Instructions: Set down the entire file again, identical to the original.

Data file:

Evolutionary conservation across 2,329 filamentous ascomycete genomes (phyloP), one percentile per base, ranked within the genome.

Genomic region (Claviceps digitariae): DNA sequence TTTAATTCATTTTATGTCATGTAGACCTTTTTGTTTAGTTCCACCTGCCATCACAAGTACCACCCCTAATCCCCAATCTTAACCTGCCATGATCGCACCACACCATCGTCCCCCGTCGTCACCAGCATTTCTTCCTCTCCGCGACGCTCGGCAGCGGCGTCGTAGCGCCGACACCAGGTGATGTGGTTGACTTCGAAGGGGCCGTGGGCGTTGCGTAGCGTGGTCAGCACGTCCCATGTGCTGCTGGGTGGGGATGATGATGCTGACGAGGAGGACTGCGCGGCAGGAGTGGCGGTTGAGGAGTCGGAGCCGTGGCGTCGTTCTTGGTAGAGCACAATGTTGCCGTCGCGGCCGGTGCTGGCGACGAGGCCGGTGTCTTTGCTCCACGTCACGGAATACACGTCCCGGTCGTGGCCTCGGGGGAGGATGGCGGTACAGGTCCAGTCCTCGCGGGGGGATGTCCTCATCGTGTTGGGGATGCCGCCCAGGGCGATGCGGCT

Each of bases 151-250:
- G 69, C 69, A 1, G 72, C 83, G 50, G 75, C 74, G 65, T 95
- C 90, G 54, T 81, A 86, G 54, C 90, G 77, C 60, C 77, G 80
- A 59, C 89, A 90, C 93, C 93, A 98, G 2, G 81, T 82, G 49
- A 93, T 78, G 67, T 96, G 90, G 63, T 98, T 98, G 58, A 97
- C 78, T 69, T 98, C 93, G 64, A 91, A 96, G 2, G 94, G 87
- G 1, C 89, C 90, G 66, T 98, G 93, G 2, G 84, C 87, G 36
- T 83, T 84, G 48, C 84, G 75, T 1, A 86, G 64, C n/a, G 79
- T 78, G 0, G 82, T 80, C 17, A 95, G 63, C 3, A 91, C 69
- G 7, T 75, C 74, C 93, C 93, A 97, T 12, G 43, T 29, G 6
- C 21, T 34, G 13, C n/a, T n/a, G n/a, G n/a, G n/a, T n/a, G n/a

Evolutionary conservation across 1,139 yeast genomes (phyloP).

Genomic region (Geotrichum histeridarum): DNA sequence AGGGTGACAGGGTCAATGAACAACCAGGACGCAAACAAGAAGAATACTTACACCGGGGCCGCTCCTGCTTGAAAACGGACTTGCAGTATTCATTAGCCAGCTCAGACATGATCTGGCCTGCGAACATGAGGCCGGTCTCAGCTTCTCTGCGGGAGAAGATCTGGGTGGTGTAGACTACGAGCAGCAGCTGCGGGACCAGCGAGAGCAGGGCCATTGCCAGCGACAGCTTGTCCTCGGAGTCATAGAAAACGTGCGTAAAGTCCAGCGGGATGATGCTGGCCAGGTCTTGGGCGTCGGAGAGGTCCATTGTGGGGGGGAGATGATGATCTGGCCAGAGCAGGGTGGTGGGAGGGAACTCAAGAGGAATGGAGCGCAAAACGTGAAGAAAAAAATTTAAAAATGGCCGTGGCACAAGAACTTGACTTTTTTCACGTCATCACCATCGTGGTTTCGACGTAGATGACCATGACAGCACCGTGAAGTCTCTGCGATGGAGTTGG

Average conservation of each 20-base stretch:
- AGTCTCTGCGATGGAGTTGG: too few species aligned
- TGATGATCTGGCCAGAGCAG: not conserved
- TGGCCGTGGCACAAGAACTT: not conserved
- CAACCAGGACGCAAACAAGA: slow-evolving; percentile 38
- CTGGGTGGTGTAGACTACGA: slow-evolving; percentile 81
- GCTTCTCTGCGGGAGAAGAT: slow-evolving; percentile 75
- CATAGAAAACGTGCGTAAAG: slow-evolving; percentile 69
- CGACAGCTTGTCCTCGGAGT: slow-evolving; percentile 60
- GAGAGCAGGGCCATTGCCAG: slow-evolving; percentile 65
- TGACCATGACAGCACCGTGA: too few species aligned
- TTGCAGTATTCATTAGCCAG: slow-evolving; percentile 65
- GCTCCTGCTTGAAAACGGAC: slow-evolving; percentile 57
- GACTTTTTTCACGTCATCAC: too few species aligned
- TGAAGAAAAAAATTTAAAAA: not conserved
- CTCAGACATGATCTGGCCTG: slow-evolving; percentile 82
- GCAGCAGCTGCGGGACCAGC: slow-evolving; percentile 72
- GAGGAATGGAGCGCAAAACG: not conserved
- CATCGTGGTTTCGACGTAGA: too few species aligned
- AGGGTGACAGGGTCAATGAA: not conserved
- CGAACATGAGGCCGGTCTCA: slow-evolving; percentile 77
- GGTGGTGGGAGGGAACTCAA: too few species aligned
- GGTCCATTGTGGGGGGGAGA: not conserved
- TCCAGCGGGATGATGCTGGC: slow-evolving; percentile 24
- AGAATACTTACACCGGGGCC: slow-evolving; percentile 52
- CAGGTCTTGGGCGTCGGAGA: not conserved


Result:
Evolutionary conservation across 2,329 filamentous ascomycete genomes (phyloP), one percentile per base, ranked within the genome.

Genomic region (Claviceps digitariae): DNA sequence TTTAATTCATTTTATGTCATGTAGACCTTTTTGTTTAGTTCCACCTGCCATCACAAGTACCACCCCTAATCCCCAATCTTAACCTGCCATGATCGCACCACACCATCGTCCCCCGTCGTCACCAGCATTTCTTCCTCTCCGCGACGCTCGGCAGCGGCGTCGTAGCGCCGACACCAGGTGATGTGGTTGACTTCGAAGGGGCCGTGGGCGTTGCGTAGCGTGGTCAGCACGTCCCATGTGCTGCTGGGTGGGGATGATGATGCTGACGAGGAGGACTGCGCGGCAGGAGTGGCGGTTGAGGAGTCGGAGCCGTGGCGTCGTTCTTGGTAGAGCACAATGTTGCCGTCGCGGCCGGTGCTGGCGACGAGGCCGGTGTCTTTGCTCCACGTCACGGAATACACGTCCCGGTCGTGGCCTCGGGGGAGGATGGCGGTACAGGTCCAGTCCTCGCGGGGGGATGTCCTCATCGTGTTGGGGATGCCGCCCAGGGCGATGCGGCT

Each of bases 151-250:
- G 69, C 69, A 1, G 72, C 83, G 50, G 75, C 74, G 65, T 95
- C 90, G 54, T 81, A 86, G 54, C 90, G 77, C 60, C 77, G 80
- A 59, C 89, A 90, C 93, C 93, A 98, G 2, G 81, T 82, G 49
- A 93, T 78, G 67, T 96, G 90, G 63, T 98, T 98, G 58, A 97
- C 78, T 69, T 98, C 93, G 64, A 91, A 96, G 2, G 94, G 87
- G 1, C 89, C 90, G 66, T 98, G 93, G 2, G 84, C 87, G 36
- T 83, T 84, G 48, C 84, G 75, T 1, A 86, G 64, C n/a, G 79
- T 78, G 0, G 82, T 80, C 17, A 95, G 63, C 3, A 91, C 69
- G 7, T 75, C 74, C 93, C 93, A 97, T 12, G 43, T 29, G 6
- C 21, T 34, G 13, C n/a, T n/a, G n/a, G n/a, G n/a, T n/a, G n/a

Evolutionary conservation across 1,139 yeast genomes (phyloP).

Genomic region (Geotrichum histeridarum): DNA sequence AGGGTGACAGGGTCAATGAACAACCAGGACGCAAACAAGAAGAATACTTACACCGGGGCCGCTCCTGCTTGAAAACGGACTTGCAGTATTCATTAGCCAGCTCAGACATGATCTGGCCTGCGAACATGAGGCCGGTCTCAGCTTCTCTGCGGGAGAAGATCTGGGTGGTGTAGACTACGAGCAGCAGCTGCGGGACCAGCGAGAGCAGGGCCATTGCCAGCGACAGCTTGTCCTCGGAGTCATAGAAAACGTGCGTAAAGTCCAGCGGGATGATGCTGGCCAGGTCTTGGGCGTCGGAGAGGTCCATTGTGGGGGGGAGATGATGATCTGGCCAGAGCAGGGTGGTGGGAGGGAACTCAAGAGGAATGGAGCGCAAAACGTGAAGAAAAAAATTTAAAAATGGCCGTGGCACAAGAACTTGACTTTTTTCACGTCATCACCATCGTGGTTTCGACGTAGATGACCATGACAGCACCGTGAAGTCTCTGCGATGGAGTTGG

Average conservation of each 20-base stretch:
- AGTCTCTGCGATGGAGTTGG: too few species aligned
- TGATGATCTGGCCAGAGCAG: not conserved
- TGGCCGTGGCACAAGAACTT: not conserved
- CAACCAGGACGCAAACAAGA: slow-evolving; percentile 38
- CTGGGTGGTGTAGACTACGA: slow-evolving; percentile 81
- GCTTCTCTGCGGGAGAAGAT: slow-evolving; percentile 75
- CATAGAAAACGTGCGTAAAG: slow-evolving; percentile 69
- CGACAGCTTGTCCTCGGAGT: slow-evolving; percentile 60
- GAGAGCAGGGCCATTGCCAG: slow-evolving; percentile 65
- TGACCATGACAGCACCGTGA: too few species aligned
- TTGCAGTATTCATTAGCCAG: slow-evolving; percentile 65
- GCTCCTGCTTGAAAACGGAC: slow-evolving; percentile 57
- GACTTTTTTCACGTCATCAC: too few species aligned
- TGAAGAAAAAAATTTAAAAA: not conserved
- CTCAGACATGATCTGGCCTG: slow-evolving; percentile 82
- GCAGCAGCTGCGGGACCAGC: slow-evolving; percentile 72
- GAGGAATGGAGCGCAAAACG: not conserved
- CATCGTGGTTTCGACGTAGA: too few species aligned
- AGGGTGACAGGGTCAATGAA: not conserved
- CGAACATGAGGCCGGTCTCA: slow-evolving; percentile 77
- GGTGGTGGGAGGGAACTCAA: too few species aligned
- GGTCCATTGTGGGGGGGAGA: not conserved
- TCCAGCGGGATGATGCTGGC: slow-evolving; percentile 24
- AGAATACTTACACCGGGGCC: slow-evolving; percentile 52
- CAGGTCTTGGGCGTCGGAGA: not conserved